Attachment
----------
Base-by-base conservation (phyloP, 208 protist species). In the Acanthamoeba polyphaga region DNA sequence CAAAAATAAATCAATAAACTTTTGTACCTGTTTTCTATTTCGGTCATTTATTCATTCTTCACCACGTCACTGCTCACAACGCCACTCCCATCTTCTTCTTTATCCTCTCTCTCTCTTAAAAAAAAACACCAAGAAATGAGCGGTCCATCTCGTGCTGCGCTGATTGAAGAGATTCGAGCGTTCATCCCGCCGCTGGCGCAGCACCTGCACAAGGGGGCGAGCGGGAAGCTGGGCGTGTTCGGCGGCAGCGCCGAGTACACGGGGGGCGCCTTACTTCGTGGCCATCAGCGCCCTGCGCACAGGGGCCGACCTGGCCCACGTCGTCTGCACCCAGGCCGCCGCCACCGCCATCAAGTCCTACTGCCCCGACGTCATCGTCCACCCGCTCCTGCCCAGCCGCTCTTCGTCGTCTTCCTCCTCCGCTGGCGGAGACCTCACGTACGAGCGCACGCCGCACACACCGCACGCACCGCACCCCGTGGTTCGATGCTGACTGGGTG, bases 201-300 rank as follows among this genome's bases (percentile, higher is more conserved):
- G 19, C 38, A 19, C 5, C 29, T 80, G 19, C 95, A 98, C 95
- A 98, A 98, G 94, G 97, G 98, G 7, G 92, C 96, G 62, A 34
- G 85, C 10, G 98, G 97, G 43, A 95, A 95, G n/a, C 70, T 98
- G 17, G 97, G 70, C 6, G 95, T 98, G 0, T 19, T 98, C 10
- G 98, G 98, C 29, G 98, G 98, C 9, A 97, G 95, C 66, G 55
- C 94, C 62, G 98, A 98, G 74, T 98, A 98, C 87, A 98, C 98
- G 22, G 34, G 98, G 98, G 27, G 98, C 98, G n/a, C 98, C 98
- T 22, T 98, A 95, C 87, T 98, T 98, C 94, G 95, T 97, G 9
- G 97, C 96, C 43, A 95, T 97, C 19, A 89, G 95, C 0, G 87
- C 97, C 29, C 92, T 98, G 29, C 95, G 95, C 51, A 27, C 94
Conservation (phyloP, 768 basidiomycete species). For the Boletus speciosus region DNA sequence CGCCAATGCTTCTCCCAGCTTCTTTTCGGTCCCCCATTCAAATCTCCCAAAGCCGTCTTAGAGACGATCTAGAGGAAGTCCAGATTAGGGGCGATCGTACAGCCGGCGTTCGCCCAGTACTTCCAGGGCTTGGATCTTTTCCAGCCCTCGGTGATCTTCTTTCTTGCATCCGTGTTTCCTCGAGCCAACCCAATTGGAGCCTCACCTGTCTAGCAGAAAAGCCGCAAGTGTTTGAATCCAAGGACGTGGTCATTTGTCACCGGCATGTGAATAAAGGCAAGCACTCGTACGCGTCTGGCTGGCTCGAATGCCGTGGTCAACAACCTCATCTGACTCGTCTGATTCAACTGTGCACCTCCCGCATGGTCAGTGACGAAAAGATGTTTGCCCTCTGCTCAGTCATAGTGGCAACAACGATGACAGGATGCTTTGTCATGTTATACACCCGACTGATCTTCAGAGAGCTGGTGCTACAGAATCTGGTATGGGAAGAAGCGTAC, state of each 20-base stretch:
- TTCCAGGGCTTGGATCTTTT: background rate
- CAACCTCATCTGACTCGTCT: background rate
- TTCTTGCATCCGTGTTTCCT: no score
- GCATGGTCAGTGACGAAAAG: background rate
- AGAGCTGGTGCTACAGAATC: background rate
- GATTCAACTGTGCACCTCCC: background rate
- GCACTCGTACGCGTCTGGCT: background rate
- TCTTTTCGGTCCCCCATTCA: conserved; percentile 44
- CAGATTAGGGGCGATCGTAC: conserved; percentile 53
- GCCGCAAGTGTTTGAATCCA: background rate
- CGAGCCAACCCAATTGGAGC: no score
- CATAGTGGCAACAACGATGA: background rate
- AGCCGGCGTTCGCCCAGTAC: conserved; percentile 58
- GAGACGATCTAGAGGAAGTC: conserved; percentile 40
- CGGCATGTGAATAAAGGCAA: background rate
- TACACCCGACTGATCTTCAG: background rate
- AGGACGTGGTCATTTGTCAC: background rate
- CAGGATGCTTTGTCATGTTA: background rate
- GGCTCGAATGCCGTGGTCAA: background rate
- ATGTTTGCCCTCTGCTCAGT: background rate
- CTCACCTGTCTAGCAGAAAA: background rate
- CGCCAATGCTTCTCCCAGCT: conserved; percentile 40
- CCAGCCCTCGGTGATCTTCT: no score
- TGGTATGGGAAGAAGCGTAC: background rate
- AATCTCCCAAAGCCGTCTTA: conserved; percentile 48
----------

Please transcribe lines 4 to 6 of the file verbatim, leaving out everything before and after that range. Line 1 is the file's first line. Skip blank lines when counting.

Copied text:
- G 85, C 10, G 98, G 97, G 43, A 95, A 95, G n/a, C 70, T 98
- G 17, G 97, G 70, C 6, G 95, T 98, G 0, T 19, T 98, C 10
- G 98, G 98, C 29, G 98, G 98, C 9, A 97, G 95, C 66, G 55